4. San Camp, Kalahari Desert, Botswana

San Camp provides five-star accommodation in an oasis on the decidedly less hospitable Makgadikgadi Salt Pans. Calling the six custom-built canvas lodges tents doesn’t fully define the romantic, elegant design among a surreal landscape. Each tent is made from sustainable Zimbabwean teak, and the furniture is crafted by local artisans. Solar energy powers almost the entire sight. Perhaps best of all, San Camp knows the value of leaving while they’re ahead — the camp packs up at the end of every dry season, leaving almost no trace behind except for the same tracks that every jeep uses on the way out to reduce land disruption.

5. Treehotel, Harads, Sweden

Treehotel turns typical luxury a curveball with a unique, offbeat setup in the middle of nowhere. A few miles from a village of 500 and set in the middle of a forest, the hotel features five cabins, or rather, treehouses. Treehotel took great pains to build these cabins into the trees without disturbing the surrounding environment and allows visitors a one-of-a-kind experience without a giant carbon footprint. The wooden floors contain no trace chemicals, and each cabin features underfloor heating, LED-lighting, combustive toilets and hydroelectric power. In addition to a guilt-free stay in a UFO or cone-shaped or mirrored box cabin, visitors who pass through in the colder months can dine on the ice, snowshoe and possibly catch a showing of the aurora borealis.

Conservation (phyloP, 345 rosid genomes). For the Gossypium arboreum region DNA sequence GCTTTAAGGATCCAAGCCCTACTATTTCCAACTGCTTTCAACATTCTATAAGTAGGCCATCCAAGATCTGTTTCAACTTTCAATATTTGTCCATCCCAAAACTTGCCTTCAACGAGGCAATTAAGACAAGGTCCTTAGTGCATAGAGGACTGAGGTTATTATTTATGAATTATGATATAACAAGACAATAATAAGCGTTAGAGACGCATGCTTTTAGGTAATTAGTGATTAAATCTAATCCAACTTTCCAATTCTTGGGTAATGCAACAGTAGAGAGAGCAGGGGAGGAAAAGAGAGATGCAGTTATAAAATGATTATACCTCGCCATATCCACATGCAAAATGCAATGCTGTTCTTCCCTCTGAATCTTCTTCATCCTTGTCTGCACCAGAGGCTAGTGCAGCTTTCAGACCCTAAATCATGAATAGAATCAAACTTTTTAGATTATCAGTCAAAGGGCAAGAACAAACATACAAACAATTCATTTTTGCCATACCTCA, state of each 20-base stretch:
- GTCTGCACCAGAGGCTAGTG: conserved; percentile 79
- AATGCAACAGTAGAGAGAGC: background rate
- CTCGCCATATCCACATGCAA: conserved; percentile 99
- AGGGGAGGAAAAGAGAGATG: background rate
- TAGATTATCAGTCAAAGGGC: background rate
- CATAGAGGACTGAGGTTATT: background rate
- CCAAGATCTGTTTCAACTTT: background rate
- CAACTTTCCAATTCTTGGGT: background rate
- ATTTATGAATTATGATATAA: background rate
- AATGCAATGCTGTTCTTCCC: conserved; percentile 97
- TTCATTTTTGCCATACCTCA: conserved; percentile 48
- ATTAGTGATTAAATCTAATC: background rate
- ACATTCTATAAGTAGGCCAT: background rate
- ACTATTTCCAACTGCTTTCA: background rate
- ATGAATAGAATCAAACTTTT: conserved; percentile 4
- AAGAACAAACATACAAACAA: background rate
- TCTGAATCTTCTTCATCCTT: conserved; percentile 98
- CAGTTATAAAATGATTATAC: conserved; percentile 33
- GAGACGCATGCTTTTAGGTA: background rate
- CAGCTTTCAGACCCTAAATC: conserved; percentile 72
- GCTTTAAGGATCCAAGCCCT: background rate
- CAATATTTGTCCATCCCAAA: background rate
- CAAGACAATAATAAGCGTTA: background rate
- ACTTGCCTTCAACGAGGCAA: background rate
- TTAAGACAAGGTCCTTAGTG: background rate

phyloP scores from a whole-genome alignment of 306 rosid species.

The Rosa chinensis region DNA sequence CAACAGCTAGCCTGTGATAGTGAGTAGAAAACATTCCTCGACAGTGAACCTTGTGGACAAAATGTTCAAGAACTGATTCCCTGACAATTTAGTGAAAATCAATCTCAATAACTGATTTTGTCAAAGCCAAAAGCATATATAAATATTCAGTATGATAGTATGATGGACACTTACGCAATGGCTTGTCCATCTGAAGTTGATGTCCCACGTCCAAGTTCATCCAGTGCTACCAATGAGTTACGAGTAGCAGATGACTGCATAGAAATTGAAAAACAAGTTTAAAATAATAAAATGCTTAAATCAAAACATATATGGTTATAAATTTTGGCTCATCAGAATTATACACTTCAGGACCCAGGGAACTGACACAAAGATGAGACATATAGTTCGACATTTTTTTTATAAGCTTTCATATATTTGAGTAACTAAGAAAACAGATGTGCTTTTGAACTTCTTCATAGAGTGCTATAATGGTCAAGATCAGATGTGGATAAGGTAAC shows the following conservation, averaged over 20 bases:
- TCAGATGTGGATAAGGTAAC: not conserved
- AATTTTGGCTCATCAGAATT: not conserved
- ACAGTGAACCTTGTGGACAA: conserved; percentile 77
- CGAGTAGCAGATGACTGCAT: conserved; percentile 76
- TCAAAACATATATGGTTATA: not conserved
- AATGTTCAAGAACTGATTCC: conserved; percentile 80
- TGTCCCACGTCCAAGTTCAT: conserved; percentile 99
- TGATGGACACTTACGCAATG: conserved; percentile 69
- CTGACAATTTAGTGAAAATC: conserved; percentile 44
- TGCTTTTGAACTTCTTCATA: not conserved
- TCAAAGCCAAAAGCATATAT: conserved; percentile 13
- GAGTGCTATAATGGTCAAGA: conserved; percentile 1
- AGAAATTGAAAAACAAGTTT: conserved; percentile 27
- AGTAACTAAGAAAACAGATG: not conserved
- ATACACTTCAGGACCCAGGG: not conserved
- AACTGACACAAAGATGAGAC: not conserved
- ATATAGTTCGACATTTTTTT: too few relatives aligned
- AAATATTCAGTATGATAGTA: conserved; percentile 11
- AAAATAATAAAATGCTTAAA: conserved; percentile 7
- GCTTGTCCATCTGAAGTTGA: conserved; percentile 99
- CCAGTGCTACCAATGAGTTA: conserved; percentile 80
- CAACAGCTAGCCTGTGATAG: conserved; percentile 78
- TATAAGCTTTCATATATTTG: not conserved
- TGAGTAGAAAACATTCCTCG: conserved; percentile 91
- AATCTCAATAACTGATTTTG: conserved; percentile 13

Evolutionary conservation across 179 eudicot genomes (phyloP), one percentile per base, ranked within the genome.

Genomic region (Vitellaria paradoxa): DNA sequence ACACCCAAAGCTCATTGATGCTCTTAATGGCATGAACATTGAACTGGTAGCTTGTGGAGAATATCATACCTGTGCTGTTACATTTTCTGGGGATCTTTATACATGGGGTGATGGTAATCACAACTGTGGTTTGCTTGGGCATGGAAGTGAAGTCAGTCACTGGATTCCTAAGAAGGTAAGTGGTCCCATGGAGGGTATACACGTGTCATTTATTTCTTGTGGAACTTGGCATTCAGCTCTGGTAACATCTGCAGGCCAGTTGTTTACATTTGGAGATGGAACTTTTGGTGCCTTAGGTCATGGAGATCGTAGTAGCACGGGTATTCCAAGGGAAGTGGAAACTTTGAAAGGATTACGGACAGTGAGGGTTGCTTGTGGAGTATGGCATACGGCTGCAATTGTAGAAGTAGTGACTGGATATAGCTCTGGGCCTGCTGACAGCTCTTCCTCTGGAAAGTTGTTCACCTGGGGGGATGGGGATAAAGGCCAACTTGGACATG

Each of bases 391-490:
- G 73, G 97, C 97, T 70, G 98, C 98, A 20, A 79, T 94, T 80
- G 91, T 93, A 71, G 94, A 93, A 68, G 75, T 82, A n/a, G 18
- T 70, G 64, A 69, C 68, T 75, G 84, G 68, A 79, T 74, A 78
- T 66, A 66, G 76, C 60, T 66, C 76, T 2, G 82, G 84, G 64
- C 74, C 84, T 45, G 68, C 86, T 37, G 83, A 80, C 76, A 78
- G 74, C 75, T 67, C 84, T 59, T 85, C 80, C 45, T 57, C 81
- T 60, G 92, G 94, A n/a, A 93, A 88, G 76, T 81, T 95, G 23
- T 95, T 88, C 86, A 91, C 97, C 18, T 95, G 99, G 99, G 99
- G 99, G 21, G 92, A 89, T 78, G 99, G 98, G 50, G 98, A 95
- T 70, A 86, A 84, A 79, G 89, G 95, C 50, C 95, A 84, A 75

6. Saffire Freycinet, Coles Bay, Tasmania

With colors and sweeping curves that reflect the landscape, Saffire Freycinet almost becomes one with the incredible views from every window. Between the on-site farm and nearby ones, local produce colors the extravagant meals. The resort planted 30,000 native plants to help restore the once-battered landscape, and the buildings, designed by a Tasmanian architect and filled with locally made furniture, limit light pollution and collect and conserve rainwater. One of the best (and most extravagant) ways of getting back to nature includes dining on fresh-caught oysters and sipping local white wine while still in the estuary.

7. Whitepod, Aigle, Switzerland